Doc Neunherz: Doc was the teacher who saw I could go far and, as a consequence, continually raised his expectations of me. He knew he could get more out of me in terms of critical thinking, writing, confidence, and just pure hard work. One of the secrets to starting a company is that you spend a lot of time doing work that isn’t glamorous. You just have to grit it out. I think often about the way he greeted us at the beginning of AP history my junior year: “Abandon all hope ye who enter. Only blood, sweat, and tears await thee.” That’s pretty much what starting a company is all about.
A recurring theme throughout the video is the dichotomy of immersing yourself in nature and dedicating your career thus far to technology. It seems as though your work melds the two, as EnergySavvy seeks to develop and implement technology that is better for the environment. Can you talk a bit more about that balance?
The last company I was at before EnergySavvy, aQuantive, was in digital advertising technology before being acquired by Microsoft. Coming out of that experience, I loved the people I worked with and the interesting business and technology challenges we got to solve, but I felt there was a missing ingredient—it didn’t feel like an important problem. My next gig, I wanted to work on something in energy and climate or healthcare.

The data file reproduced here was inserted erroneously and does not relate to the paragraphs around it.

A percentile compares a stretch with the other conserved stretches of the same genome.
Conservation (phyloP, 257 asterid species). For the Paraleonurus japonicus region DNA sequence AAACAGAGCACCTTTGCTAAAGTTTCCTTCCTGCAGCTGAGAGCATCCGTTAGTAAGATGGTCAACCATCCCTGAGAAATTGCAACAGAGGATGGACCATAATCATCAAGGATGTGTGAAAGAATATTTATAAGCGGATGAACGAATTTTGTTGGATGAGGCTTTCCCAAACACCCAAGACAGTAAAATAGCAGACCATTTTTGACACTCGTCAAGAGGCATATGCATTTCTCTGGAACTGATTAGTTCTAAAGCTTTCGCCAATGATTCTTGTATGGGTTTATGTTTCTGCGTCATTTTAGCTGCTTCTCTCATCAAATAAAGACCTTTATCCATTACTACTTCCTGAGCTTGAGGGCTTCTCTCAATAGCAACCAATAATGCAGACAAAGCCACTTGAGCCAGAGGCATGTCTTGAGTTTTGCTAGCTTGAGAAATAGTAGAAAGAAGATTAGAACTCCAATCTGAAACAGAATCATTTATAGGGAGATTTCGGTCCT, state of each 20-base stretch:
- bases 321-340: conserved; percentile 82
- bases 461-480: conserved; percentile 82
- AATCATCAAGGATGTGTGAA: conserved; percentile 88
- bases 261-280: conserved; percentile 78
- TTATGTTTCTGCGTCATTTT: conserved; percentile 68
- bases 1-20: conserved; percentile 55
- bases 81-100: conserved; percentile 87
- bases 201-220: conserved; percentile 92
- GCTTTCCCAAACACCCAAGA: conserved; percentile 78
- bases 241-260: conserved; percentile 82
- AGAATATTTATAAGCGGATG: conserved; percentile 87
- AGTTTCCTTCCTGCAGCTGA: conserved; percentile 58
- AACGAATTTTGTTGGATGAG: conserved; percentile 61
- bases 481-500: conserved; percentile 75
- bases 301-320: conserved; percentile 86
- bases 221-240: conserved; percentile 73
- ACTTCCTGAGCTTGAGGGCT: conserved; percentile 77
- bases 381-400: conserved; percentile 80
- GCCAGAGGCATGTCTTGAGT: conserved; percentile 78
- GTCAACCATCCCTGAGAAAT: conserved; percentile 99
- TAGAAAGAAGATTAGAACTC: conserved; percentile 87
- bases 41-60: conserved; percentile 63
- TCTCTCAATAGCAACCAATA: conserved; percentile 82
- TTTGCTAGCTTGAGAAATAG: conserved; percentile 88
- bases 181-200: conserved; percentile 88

When I met my cofounders for EnergySavvy, I saw it right away. We could use our backgrounds in software to get people to make their houses more energy efficient and save the 30-40% of energy that is wasted in the process of inefficiently heating, cooling, and operating homes in the U.S. If we could make it work, it was a direct line to chipping away at the problem of carbon emissions and climate change.
Are you still at EnergySavvy? Are you focusing on Ada? What is the significance behind the name Ada for the developers academy?
Big transition for me this year. EnergySavvy was acquired in May by a larger company called Tendril, to become part of a bigger residential energy efficiency focus when combined with their complementary products. As part of the deal, I opted to leave the company, having spent 10 years building it up. I’m investigating new potential startup ideas in energy storage and sustainability, and in the meantime taking a few months off.
I’m still really focused on Ada Developers Academy as board chair since we founded the organization six years ago. Ada has succeeded beyond anyone’s expectations—now graduating nearly 100 new female and non-binary gender software engineers per year and injecting them into Washington state’s software industry with a 95% placement rate into software development jobs. That makes us one of the top producers of new software engineering talent in the state.